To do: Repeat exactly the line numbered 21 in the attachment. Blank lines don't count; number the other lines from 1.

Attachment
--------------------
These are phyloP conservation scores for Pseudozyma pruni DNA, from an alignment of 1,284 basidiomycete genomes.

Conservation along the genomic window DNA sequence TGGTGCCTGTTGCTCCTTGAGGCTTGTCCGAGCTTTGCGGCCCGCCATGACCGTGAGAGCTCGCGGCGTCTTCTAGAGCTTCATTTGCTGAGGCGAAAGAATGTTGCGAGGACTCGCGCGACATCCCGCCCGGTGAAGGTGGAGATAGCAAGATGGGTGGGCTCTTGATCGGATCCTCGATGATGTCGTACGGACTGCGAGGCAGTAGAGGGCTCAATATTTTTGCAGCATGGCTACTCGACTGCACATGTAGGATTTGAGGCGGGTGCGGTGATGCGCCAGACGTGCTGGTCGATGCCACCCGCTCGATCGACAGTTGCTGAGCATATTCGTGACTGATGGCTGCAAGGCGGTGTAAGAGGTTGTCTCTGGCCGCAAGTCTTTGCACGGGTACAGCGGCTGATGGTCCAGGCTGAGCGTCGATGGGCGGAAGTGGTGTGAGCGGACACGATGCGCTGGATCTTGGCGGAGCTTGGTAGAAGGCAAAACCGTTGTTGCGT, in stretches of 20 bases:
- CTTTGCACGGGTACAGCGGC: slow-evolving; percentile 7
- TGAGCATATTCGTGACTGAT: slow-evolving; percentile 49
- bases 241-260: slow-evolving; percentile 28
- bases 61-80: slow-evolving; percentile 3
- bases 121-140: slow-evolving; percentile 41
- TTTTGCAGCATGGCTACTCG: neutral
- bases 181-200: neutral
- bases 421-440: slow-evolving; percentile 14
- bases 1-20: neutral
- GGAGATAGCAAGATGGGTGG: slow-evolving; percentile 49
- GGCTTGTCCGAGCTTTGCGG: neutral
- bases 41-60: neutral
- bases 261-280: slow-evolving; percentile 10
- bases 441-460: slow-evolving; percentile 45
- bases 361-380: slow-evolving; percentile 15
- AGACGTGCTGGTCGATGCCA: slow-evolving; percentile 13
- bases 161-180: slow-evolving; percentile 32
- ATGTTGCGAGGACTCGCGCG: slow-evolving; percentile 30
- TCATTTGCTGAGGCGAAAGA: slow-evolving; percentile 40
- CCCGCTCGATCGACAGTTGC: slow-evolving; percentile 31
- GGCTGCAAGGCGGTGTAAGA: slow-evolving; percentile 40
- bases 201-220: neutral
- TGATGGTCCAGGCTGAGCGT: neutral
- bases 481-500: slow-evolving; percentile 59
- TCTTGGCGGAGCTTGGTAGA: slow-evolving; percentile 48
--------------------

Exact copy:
- TCATTTGCTGAGGCGAAAGA: slow-evolving; percentile 40